Continuing our series of blogs spotlighting some of our inaugural Beedie Luminaries meet Daniel Lui. Daniel is starting his first year at SFU, taking a Mechatronic Systems Engineering program. Read more about his story in the Q&A story below.
What is your name?
What post-secondary school will you be attending?
Simon Fraser University, Surrey campus.
What program will you be taking in post-secondary and why does it interest you?
I will be taking the Mechatronic Systems Engineering program at SFU because it is a great way for me to continue expanding my horizons with robots and computers, as well as a perfect transition from high school, where I built robots for competitions.
Tell us a little bit about your background (growing up, going to school, extra-curricular activities, etc.).
Throughout high school, I was closely involved with the Robotics club. I worked with my team regularly to build competitive robots for the VEX Robotics Competition and Skills Canada. As my years in high school went by, I grew to become a mentor for younger students, especially about the programming aspect, as I was the lead programmer of the senior team at my school. Through Robotics, I have had the privilege to compete at numerous robotics tournaments at the regional and provincial levels, and meet many like-minded and passionate students, some whom I was pleasantly surprised to run into on the first day on campus.
Who inspires you, and why?
One would be hard-pressed to find someone who possesses such passion, spirit, and dedication to his work as Elon Musk. Known globally as the founder of Tesla and SpaceX, among others, he has driven human innovation and exploration to the limits — all for very noble visions; to make environmentally sustainable and affordable vehicles available for everyone (in Tesla’s case), and to provide accessible and practical travel to space and Mars (in SpaceX’s case). When reading about how he is frequently found sleeping under his desk and working 100 hours a week, I can think of no other person who is more fitting of the word “dedication.”
What motivates you, and why?
Our universe is infinitely vast and full of secrets waiting to be unlocked by the greatest minds of our kind. There are so many things that one can learn in a lifetime, and so many great possibilities that open up with the newfound knowledge. One thing that motivates me the most is learning new things. Throughout my life I have had the opportunity to pick up skills ranging from marksmanship to guitar; from babysitting to Taekwondo. In addition, I have explored new avenues in which I thought I would never have dabbled in, including adjudicating a debate tournament as a panelist. All these unique experiences enable me to not only understand, but also to contribute to my society and the world. Knowing that my studying in university will one day allow me to create innovative new robots, environmentally sustainable autonomous vehicles, and intelligent machines gives me energy to step foot on campus every day. I definitely don’t intend to stop learning new things any time soon.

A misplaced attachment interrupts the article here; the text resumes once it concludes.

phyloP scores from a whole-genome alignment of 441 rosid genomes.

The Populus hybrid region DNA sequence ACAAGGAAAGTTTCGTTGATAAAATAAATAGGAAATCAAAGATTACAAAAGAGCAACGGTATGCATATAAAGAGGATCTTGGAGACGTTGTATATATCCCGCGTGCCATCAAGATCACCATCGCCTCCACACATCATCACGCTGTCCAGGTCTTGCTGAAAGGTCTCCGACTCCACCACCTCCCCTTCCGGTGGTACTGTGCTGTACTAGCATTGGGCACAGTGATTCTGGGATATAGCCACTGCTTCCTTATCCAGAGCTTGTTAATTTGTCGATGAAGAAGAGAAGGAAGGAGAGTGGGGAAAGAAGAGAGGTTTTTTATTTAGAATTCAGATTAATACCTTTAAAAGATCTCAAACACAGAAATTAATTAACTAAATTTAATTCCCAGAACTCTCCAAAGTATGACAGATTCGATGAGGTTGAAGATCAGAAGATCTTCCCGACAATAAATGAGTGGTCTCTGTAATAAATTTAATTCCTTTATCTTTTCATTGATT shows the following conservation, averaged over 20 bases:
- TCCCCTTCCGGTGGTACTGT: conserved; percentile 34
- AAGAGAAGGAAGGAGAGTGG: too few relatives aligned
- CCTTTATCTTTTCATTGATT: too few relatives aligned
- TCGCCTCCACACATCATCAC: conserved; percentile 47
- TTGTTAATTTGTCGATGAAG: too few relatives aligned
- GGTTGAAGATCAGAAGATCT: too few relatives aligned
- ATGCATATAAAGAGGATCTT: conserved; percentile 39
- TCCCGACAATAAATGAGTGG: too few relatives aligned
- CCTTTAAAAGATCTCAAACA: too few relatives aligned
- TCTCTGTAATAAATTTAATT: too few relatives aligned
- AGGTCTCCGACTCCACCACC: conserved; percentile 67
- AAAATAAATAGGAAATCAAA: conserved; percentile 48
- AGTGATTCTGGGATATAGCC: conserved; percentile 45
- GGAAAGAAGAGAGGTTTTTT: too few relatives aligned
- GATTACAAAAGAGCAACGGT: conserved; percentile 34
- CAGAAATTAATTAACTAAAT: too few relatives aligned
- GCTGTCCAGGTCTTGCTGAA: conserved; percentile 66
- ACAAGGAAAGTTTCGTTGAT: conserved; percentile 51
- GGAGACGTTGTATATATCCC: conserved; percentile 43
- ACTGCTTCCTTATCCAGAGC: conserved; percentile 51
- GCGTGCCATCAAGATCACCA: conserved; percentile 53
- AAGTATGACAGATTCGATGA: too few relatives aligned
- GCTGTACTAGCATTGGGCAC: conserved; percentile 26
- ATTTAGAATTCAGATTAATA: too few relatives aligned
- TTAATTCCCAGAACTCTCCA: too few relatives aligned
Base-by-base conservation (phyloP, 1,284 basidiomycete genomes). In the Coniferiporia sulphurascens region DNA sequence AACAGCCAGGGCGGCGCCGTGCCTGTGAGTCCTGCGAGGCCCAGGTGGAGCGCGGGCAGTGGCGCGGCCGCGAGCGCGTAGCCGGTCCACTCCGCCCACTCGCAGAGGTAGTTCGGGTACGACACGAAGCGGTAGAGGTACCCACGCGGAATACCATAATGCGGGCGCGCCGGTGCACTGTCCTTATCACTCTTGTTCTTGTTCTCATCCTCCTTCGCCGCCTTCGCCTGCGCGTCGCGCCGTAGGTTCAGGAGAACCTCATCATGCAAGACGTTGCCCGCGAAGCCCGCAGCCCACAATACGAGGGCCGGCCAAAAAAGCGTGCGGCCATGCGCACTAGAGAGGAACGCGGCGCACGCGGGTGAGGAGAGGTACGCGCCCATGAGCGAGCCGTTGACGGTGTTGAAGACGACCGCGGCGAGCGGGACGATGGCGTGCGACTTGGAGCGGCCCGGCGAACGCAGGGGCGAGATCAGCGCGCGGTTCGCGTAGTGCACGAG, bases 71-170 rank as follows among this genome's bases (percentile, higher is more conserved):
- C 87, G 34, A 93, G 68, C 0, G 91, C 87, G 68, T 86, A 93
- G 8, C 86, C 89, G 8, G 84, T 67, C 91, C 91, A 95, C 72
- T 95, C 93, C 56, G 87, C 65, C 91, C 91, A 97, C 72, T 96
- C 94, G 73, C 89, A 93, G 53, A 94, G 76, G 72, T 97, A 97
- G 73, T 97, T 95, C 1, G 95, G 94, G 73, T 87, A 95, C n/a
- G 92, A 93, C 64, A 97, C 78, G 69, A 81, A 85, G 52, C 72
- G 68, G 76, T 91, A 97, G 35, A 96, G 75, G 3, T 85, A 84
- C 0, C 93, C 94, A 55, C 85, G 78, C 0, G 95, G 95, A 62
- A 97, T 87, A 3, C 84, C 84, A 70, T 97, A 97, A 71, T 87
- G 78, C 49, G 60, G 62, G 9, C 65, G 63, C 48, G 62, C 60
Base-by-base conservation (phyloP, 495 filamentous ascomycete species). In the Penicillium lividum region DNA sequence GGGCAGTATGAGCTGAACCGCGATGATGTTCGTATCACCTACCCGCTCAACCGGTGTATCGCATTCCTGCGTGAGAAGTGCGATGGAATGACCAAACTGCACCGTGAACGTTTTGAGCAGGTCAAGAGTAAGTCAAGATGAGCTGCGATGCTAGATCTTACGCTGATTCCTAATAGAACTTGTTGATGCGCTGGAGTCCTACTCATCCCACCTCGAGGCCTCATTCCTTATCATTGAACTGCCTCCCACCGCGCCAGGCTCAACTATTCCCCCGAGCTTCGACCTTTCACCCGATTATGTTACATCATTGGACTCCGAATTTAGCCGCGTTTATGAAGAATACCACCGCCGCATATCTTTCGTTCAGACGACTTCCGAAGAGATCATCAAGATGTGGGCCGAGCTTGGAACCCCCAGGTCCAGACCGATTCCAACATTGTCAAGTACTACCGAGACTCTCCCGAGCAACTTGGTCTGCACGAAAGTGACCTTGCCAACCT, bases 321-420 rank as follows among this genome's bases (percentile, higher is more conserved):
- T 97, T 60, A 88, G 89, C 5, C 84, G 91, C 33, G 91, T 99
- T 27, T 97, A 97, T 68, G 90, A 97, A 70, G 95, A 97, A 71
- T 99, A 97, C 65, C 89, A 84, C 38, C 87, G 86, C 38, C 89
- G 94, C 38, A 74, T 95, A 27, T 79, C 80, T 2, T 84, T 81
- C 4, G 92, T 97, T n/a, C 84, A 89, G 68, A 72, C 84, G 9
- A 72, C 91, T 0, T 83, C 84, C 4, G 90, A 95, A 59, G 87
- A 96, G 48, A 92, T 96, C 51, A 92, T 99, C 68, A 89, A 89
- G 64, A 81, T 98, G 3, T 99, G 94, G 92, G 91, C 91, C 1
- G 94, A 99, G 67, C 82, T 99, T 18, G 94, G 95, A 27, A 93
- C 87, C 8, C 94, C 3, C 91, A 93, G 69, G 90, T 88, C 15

What are your goals for the upcoming school year?
As a child, I saw SFU as the university that I wanted to attend after high school. Now that I am studying there, I also want to be part of the vibrant community. That’s why I have signed up for the SFU Rocketry Club, which will be sending their first satellite to space in 2021. I’m excited to learn all about rockets and satellite design from fellow club members. My goal this year is to make a meaningful contribution to a club at SFU.
What is one thing you learned in high school that you will take with you to post-secondary?
To the surprise of nobody, as high school goes on, classes get tougher and tougher. By grade 12, it’s safe to say that the course load and homework is significantly more than just a few years ago. In the midst of all the sweat and tears while studying for those final exams, it can be hard not to be stressed. One thing that I picked up in grade 12 is guitar, and in retrospect that is single-handedly the best decision I made in high school. Guitar provided an easily-accessible passion for me. Just being able to stand up and move away from my 1:00 am cramming session to pick up my guitar and play some songs is indescribably relaxing and fulfilling. Guitar has allowed me to connect with new friends and be more sane during finals week. Finding this passion — something to escape to in times of stress — is what I learned to be tremendously important in grade 12, and is something that I will take with me to university.
What is one piece of advice you’d give to future Luminaries?
The world is full of diverse people with varying backgrounds. Sometimes, you may see a homeless man asking for donations; sometimes, you may meet the occasional quirky and awkward kid who doesn’t talk very much. But what do you know? Turns out the homeless man was once a decorated military veteran who fought to defend your freedom but unfortunately had trouble assimilating back into civilian society due to PTSD, and the awkward kid is a genius who will help you with your math homework one day so you can get that A grade. I encourage you to try to see the best in everyone and realize that everyone has their unique strengths. They just need to be found; found by you.Back To Top